Positive Periods is a coalition of 25 period poverty advocacy groups in New Zealand that advocate for the provision of free menstrual products in schools. In 2019, it released a discussion paper highlighting period poverty in New Zealand and its effect on educational outcomes. It also circulated a petition calling for free menstrual products in schools, which received more than 3,000 signatures.

The Road Ahead

Period poverty in New Zealand is an issue that affects the health and well-being of thousands of girls and women. The government’s free menstrual product program in schools is an important step toward ensuring that all girls and women can pursue an education and manage their menstruation with dignity.

Sydney Thiroux
Photo: Flickr

Child poverty in New Zealand

New Zealand is among the world’s most developed countries. The average life expectancy of its population is over 80 years of age, and the country’s education system is considered one of the best in the world. Unfortunately, poverty exists and is a challenge. In particular, child poverty in New Zealand is a real issue.

Approximately 305,000 children in New Zealand live in poverty. This means over a quarter of children living within the country are underprivileged. Additionally, 14 percent of these children cannot afford basic food, housing or clothing. According to UNICEF, “the economic cost of child poverty is in the range of NZ $6-8 billion per year.”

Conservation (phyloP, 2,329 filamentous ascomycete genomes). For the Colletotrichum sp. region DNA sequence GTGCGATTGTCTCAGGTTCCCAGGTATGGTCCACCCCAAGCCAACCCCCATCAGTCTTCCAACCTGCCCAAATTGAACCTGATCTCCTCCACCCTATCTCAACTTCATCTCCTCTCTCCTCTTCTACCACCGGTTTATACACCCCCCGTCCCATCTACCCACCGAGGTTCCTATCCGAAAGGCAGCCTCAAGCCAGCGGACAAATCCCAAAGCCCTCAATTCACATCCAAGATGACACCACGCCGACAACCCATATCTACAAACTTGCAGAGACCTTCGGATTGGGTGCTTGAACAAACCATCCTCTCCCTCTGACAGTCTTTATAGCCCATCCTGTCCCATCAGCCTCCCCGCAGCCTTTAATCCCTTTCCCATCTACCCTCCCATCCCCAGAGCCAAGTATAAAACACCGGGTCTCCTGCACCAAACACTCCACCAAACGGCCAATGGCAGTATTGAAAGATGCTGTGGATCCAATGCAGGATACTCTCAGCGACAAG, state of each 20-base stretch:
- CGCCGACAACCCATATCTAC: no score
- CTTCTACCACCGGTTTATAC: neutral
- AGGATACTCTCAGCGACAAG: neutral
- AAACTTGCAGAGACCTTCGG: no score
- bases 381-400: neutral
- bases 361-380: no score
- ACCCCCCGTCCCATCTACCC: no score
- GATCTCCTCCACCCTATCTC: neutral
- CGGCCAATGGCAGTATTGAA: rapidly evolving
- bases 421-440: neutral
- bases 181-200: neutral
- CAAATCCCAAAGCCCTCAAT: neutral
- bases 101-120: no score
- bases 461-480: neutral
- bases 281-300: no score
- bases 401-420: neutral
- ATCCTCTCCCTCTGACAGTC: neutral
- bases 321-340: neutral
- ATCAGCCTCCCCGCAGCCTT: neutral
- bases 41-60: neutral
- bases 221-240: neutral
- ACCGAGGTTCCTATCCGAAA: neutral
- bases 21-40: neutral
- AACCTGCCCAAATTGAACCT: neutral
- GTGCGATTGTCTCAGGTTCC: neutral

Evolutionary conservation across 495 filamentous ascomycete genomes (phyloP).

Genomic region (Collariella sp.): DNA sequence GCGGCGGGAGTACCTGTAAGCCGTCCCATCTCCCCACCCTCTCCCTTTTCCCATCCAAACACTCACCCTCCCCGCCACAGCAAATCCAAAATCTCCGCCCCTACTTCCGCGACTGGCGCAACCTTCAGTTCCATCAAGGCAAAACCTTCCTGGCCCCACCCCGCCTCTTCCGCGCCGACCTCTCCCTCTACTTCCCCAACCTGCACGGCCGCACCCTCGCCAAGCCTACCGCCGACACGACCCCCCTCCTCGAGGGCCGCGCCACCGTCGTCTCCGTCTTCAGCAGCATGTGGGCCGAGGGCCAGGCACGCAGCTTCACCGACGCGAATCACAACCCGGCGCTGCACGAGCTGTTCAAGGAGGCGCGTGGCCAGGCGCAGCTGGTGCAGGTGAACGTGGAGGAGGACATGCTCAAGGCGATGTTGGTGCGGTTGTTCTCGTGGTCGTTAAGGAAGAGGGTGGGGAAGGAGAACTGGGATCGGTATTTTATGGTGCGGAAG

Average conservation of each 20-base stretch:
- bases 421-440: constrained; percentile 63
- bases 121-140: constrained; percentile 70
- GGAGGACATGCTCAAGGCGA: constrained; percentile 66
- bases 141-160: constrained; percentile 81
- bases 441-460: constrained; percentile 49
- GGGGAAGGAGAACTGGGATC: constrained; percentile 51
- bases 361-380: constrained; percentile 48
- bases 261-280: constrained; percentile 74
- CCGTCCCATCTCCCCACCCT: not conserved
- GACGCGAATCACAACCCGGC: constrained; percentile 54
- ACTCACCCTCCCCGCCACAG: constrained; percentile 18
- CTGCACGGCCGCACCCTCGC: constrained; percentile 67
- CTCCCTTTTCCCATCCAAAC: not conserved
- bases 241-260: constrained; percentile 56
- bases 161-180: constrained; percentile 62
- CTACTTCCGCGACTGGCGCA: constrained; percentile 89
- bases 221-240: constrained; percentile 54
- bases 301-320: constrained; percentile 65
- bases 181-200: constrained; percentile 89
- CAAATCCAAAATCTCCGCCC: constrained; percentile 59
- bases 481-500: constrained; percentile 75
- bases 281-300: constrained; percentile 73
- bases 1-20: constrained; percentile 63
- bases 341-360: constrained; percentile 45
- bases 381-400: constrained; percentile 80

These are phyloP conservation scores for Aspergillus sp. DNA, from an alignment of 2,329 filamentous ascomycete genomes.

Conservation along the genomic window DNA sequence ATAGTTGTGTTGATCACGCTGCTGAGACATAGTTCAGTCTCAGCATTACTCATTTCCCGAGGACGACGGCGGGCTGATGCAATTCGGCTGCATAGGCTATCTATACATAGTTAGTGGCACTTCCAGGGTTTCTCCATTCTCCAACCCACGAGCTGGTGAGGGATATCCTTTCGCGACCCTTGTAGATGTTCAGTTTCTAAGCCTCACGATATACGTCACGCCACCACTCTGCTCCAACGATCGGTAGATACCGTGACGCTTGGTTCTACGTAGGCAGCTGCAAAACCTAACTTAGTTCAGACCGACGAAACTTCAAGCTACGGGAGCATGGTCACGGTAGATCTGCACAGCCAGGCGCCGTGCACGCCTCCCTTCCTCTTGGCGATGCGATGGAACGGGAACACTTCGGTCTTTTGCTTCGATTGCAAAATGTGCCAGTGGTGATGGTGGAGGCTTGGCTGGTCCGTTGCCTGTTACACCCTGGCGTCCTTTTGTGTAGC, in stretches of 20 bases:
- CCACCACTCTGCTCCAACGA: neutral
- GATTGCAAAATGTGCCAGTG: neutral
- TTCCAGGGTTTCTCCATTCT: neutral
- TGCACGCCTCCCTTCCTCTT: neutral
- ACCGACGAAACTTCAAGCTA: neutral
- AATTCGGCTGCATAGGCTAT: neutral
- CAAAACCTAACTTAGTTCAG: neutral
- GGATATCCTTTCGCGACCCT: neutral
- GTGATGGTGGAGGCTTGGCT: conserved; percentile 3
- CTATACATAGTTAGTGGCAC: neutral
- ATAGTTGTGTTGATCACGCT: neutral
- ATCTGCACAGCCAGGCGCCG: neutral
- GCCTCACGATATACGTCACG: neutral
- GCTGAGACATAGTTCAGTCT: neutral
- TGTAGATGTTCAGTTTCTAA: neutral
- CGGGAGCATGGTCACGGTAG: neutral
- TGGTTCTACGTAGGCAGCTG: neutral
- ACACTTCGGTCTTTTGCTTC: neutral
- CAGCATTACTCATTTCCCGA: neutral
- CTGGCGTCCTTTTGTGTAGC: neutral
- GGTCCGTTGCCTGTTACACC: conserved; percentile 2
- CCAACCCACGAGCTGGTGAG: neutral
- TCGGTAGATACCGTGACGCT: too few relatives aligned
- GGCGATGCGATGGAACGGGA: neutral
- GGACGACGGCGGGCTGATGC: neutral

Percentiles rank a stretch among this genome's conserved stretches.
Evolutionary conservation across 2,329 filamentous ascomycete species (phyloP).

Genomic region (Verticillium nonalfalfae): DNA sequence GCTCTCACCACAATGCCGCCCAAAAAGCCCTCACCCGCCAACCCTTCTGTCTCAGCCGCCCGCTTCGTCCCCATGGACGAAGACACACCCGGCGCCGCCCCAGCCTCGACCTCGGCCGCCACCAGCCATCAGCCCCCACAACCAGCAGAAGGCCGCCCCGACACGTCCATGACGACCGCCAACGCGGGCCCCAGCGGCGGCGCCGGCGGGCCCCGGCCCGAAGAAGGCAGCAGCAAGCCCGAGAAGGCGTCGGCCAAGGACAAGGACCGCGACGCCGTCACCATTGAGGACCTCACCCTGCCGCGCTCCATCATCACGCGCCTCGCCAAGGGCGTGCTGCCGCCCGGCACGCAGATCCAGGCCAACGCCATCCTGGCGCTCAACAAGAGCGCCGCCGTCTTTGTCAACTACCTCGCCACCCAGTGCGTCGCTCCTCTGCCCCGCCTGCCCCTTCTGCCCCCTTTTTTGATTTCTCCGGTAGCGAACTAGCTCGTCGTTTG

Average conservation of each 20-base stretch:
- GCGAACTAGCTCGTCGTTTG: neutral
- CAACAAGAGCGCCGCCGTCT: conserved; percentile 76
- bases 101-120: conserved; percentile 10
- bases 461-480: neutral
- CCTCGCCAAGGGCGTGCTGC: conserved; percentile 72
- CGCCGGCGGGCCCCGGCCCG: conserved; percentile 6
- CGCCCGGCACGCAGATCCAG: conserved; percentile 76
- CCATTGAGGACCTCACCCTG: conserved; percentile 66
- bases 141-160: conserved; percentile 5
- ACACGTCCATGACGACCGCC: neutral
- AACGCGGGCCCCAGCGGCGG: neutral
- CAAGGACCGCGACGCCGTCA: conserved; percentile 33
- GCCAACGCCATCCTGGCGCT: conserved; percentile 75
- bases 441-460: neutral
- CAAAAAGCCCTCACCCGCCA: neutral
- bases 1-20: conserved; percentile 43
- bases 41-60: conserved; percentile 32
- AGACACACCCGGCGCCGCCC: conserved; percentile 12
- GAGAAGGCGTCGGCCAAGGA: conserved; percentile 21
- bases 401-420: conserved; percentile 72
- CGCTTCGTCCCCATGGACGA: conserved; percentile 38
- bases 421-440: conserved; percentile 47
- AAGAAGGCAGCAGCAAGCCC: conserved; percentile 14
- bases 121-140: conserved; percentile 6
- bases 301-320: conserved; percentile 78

The organization states the failure to invest in poverty reduction efforts in the present will lead to major economic issues in the future.

Children that grow up in poverty–which is often in households with single-parents, large families or a disabled relative–are more likely to experience health problems, struggle to access education and become imprisoned in the future. Unfortunately, childhood poverty is cyclical and is not easily escaped from generation to generation.

In New Zealand, certain ethnic groups have higher rates of child poverty than others. Specifically, the Maori and Pacific populations face greater child poverty than the rest of the country.

Eliminating child poverty is not only a humanitarian responsibility but also an opportunity to help the country’s economy. According to UNICEF, eliminating child poverty can help improve New Zealand’s economy in the long run. Lowering child poverty rates would decrease the financial burden of healthcare and crime. Essentially, the entire community can benefit from aid programs.

Consequentially, many are calling upon the government to increase funding and programs available to the poor. There are multiple organizations dedicated to alleviating child poverty in New Zealand, including UNICEF, KidsCan and Child Poverty Action Group (CPAG).

KidsCan is an organization working to provide impoverished children with essential food, clothing and healthcare. Organizations such as these are crucial to solving the child poverty crisis within the country.

CPAG is another independent charity raising awareness and funding for child poverty in New Zealand. The organization believes that the government has not implemented any substantial efforts to reduce the problem.

It is crucial to address child poverty specifically as newer generations can break the cycle of poverty when given proper resources.

Saroja Koneru